It is worth noting that no two other higher education institutes in the country offer joint awards. Our on-going partnership with the Irish Naval Service at CIT’s National Maritime College of Ireland at Ringaskiddy is another prime example of active collaboration in profession-focused teaching, research, and engagement. Our Nautical Science and Marine Engineering graduation classes record 100 per cent employment as standard.

CIT is firmly rooted in many community-based projects reaching into a broad cross-section of society. Significant Science Foundation Ireland (SFI) funding has been won, for example, to extend the extremely successful VexRobotics competition with collaboration with DellEMC. SciFest goes from strength to strength as we play our part to extend the uptake of Science in schools. The I Wish project is high on our agenda as we encourage more female students to follow the STEM pathway, science, technology, engineering and mathematics. Our School of Humanities is in its fourth year of a highly successful Advocacy programme with COPE Foundation.

The CIT community spirit

The great community spirit on which CIT thrives was exemplified in the way students and staff rallied to the support of first year engineering student, Jack O’Driscoll, when he sustained serious injury in a fall during the freak weather event labelled the Beast from the East. We wish Jack all the best for a speedy recovery.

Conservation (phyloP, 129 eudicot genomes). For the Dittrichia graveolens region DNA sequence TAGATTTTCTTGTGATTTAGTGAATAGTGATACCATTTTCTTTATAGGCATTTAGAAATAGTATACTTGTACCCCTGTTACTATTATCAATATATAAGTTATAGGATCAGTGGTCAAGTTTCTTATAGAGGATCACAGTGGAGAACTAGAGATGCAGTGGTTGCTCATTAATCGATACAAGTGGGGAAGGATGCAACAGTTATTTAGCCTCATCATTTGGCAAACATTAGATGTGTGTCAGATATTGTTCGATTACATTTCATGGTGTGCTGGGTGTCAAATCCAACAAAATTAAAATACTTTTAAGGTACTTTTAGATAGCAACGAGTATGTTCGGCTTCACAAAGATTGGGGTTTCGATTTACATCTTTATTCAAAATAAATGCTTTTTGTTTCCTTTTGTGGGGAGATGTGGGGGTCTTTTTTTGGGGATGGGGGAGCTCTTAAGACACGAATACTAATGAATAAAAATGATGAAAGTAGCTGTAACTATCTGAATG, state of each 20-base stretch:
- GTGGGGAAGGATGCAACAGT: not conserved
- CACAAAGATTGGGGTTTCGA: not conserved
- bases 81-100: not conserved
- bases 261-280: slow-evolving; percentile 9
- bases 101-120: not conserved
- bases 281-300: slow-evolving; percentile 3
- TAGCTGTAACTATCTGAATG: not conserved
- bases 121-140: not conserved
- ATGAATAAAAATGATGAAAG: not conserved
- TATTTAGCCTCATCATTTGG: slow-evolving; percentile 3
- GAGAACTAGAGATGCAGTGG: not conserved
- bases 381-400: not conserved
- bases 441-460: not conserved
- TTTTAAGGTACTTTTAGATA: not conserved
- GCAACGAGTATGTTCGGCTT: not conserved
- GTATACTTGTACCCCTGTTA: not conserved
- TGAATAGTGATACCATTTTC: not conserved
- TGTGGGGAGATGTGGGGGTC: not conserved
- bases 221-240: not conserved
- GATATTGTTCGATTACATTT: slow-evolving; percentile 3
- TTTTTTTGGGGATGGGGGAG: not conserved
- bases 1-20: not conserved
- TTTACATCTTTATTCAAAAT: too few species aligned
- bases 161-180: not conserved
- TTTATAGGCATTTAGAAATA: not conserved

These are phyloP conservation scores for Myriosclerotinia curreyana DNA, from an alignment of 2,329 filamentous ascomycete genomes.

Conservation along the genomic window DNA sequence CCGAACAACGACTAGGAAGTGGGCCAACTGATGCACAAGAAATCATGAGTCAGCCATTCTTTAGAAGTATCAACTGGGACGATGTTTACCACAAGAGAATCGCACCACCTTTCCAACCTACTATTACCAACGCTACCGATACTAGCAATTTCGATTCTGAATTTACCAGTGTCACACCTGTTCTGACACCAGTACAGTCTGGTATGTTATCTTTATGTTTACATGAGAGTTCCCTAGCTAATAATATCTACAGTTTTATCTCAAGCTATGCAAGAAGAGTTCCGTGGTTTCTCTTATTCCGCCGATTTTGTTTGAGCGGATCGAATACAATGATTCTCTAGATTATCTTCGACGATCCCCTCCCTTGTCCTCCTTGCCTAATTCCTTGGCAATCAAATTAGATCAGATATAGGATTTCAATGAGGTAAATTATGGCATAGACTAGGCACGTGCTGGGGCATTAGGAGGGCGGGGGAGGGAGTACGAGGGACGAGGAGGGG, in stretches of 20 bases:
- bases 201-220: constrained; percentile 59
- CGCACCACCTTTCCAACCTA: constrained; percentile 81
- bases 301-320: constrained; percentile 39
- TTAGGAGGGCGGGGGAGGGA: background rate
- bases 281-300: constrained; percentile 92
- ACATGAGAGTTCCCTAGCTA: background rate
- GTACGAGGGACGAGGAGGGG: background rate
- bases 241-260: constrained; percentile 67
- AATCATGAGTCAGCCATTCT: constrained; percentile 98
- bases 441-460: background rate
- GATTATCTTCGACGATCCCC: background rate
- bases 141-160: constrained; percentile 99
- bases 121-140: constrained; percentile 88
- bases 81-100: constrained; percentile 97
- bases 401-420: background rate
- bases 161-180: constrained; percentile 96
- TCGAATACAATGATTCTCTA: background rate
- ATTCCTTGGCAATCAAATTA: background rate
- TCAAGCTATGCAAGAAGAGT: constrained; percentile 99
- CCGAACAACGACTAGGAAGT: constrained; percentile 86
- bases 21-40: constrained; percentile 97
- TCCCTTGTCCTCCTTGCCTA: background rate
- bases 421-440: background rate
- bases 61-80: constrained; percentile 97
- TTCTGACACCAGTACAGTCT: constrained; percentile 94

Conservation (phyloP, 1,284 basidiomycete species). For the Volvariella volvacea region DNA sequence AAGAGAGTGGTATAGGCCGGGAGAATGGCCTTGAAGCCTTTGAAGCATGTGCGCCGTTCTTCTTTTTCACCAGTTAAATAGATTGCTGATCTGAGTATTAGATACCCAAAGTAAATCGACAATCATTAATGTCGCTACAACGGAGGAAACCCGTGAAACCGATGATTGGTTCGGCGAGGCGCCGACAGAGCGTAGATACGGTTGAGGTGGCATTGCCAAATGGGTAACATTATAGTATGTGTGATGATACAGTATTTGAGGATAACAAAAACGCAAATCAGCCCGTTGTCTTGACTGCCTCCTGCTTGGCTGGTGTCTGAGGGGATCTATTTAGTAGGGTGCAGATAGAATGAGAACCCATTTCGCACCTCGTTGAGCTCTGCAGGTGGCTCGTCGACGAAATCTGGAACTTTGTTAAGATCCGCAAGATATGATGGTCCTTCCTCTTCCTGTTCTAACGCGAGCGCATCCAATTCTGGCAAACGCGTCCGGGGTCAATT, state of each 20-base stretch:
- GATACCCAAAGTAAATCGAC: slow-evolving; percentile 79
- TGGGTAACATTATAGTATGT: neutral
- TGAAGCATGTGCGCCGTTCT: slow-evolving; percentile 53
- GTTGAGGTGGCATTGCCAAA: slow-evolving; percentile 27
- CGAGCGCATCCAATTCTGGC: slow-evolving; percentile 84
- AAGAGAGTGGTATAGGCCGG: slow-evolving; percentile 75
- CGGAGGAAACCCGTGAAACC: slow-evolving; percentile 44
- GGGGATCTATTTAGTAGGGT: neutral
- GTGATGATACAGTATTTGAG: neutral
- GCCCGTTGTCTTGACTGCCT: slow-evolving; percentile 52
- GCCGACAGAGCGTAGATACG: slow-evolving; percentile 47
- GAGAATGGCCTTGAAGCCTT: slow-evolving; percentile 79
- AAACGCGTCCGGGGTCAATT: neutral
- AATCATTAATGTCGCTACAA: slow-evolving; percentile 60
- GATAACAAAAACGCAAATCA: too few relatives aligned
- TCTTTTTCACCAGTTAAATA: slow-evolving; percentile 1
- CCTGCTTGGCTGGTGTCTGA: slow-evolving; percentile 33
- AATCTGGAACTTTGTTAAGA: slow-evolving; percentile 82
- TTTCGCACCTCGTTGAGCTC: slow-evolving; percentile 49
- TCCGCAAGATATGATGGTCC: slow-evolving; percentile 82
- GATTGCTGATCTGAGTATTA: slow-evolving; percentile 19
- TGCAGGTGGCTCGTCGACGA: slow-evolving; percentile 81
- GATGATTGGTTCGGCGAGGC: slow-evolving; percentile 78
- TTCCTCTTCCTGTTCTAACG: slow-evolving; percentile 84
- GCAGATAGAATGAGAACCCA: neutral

Strictly CIT was another example of how the entire CIT community got together to support Cork Cancer Care Centre, and had a great time as well!

Sport at CIT

Sport at CIT pursues the twin objectives of participation and excellence. Thus, this year we have signed a MOU (memorandum of understanding) with Cork City Sports establishing CIT Sports Stadium as the home of Ireland’s premier international athletics meet. This event is rivalled only by Europe’s biggest participative outdoor athletics event, the Annual Cork Primary School Sports, now in its fourth highly successful year at CIT.